Don’t Go In Blind

Let me give you a taste of a conversation I had today with someone looking for advice on an upcoming interview. His name isn’t really Tony, by the way.

Me: “Tell me about the job you are interviewing for.”

Tony: “From what I can tell (insert some guesses). It seems reasonable they would want (insert some more guesses). What’s likely happening is (yes, more guesses).”

Let me start by saying Tony is a great candidate with a lot to offer an organization. He is making a common mistake, however. Instead of nailing down the exact job description with the company, he is doing his best to guess what the job is from an internet job posting, word of mouth and intuition. Guessing isn’t good enough. To adequately prepare for the interview Tony needs a clear understanding of the job. That can only be accomplished by asking the company to provide whatever information it has on the job’s scope.

Through the years I’ve met many individuals with a sketchy idea, at best, of jobs they were preparing to interview for. Some only knew the title. Others had a few lines from a newspaper ad or internet posting to work from. When I’ve challenged how much they’ve left to guesswork, they’ve pushed back that they’d get more information during the interview. Guess what? That’s too late! Your chances of pulling relevant information out of your brain on the fly, while under pressure, aren’t good.  Nope, the ideal situation is to know what you are attempting to sell yourself to ahead of time so you can have a plan to cover key aspects of your background.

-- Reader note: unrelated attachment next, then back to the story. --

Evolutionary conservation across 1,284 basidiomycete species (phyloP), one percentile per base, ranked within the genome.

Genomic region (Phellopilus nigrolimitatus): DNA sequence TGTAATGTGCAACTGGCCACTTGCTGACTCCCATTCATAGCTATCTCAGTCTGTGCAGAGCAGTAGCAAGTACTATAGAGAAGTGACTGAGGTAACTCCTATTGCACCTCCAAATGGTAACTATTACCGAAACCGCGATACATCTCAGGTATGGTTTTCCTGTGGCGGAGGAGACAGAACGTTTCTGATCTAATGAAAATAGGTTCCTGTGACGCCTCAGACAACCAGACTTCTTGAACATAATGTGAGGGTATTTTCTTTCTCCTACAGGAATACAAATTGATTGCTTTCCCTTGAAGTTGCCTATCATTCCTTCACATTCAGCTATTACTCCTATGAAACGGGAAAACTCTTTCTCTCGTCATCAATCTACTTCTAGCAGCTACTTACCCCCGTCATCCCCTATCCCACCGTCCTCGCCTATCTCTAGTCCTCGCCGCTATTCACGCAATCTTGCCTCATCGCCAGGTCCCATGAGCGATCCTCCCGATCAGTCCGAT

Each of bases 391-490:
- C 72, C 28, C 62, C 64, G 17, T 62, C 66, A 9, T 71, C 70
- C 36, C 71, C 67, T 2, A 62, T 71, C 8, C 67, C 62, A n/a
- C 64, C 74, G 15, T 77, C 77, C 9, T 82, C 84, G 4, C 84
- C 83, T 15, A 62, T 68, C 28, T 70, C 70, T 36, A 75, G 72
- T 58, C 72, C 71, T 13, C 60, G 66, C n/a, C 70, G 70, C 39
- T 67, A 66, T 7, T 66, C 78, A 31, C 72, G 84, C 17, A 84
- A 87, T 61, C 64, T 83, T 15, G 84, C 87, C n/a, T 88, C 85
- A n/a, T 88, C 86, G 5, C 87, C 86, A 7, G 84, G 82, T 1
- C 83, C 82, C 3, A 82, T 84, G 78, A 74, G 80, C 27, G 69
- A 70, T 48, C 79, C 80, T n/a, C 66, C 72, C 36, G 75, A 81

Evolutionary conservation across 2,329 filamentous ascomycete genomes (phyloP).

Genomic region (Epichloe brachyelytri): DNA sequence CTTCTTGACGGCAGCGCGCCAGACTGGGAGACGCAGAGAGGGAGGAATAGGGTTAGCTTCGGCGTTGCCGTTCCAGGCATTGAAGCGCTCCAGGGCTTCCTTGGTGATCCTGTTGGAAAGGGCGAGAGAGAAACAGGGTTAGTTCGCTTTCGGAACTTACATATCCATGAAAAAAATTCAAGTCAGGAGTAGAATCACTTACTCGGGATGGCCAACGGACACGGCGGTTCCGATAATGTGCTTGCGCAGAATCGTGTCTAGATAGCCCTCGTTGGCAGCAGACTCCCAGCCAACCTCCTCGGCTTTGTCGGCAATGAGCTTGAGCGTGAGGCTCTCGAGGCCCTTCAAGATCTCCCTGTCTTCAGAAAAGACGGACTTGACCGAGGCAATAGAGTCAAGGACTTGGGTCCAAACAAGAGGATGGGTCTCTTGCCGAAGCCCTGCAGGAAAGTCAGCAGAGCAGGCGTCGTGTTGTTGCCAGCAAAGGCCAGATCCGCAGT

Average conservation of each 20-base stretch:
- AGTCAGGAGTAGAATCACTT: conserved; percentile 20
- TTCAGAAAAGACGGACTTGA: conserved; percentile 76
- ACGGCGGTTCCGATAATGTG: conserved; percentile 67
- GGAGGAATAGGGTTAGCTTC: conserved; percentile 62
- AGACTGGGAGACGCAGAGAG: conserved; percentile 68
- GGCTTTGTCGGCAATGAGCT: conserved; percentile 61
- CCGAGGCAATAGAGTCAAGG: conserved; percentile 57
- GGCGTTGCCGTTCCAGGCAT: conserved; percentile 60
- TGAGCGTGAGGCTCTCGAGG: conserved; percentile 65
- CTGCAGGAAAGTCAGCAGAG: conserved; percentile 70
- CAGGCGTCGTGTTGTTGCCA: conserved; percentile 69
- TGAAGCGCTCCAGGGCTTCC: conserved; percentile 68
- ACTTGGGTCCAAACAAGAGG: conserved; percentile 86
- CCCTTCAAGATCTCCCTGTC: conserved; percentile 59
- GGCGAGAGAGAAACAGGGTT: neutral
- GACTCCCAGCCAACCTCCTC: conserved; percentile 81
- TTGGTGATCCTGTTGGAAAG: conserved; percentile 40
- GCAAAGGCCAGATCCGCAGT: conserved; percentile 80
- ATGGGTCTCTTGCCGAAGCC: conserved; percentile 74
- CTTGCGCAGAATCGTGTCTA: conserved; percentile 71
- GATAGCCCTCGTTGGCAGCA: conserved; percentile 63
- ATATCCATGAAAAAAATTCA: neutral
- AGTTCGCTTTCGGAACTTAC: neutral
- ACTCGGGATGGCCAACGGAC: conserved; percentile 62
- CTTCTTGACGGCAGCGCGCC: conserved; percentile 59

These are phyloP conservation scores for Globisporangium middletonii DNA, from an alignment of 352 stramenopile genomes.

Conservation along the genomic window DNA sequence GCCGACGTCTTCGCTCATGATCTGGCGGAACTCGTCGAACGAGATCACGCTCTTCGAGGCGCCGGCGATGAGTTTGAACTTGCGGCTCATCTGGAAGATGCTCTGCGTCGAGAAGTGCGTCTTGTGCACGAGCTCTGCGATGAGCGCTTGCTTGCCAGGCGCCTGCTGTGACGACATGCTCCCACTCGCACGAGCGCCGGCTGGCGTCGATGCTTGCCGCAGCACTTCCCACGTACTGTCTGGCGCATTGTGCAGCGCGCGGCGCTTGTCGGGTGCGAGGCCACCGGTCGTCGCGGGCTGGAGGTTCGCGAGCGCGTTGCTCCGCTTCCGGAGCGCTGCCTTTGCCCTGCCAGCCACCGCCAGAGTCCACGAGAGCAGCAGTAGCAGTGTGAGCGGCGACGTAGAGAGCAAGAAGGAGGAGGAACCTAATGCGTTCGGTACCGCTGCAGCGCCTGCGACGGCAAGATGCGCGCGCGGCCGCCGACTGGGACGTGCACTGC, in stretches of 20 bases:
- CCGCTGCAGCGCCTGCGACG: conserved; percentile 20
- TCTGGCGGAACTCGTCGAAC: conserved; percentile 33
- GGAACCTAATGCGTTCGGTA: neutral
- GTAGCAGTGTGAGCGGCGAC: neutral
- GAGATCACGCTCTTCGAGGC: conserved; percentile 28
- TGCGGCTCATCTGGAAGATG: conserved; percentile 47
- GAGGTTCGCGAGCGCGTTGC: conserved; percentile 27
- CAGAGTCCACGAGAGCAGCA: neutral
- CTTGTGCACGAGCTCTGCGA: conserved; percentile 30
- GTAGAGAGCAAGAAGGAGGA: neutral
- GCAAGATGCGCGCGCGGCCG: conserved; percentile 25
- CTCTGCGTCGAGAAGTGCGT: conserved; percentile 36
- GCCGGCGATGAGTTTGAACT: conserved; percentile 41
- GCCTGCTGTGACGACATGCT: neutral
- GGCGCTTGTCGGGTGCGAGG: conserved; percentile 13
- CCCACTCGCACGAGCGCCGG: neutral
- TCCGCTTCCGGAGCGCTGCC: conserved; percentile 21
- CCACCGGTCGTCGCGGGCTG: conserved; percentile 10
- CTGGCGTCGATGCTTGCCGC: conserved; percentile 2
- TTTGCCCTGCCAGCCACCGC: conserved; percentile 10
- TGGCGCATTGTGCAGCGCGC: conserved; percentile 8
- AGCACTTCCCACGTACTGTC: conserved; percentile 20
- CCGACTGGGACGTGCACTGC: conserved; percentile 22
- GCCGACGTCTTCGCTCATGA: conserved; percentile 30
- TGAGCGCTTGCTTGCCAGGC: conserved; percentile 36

Back to Tony. When I suggested he contact the hiring manager and request a job description, his response was that he’d thought to do that, but didn’t want to rock the boat with the employer. I understand not wanting to be a pest, but candidates having the job description actually benefits the employer. It helps ensure the candidate is actually interested in the job, allows the candidate to come prepared with all relevant information and spares the interviewer the task of outlining the job during the interview. Never mind it helps cement the impression the candidate is the type to look before leaping. Businesses lose so much in time and productivity because employees don’t bother identifying the true scope of a project or problem.  Showing you recognize the importance of proper preparation is a plus.

So, what did Tony do with my suggestion? He acted on it. He immediately saw the benefit to both parties in him having the information. He contacted the person coordinating the interview, made the request and is now in possession of a detailed description. His odds of selling himself appropriately in the interview have gone up substantially.  Good for Tony! I’ll still cross my fingers for him next week, I just won’t have to cross them so hard since he won’t be relying as heavily on luck.

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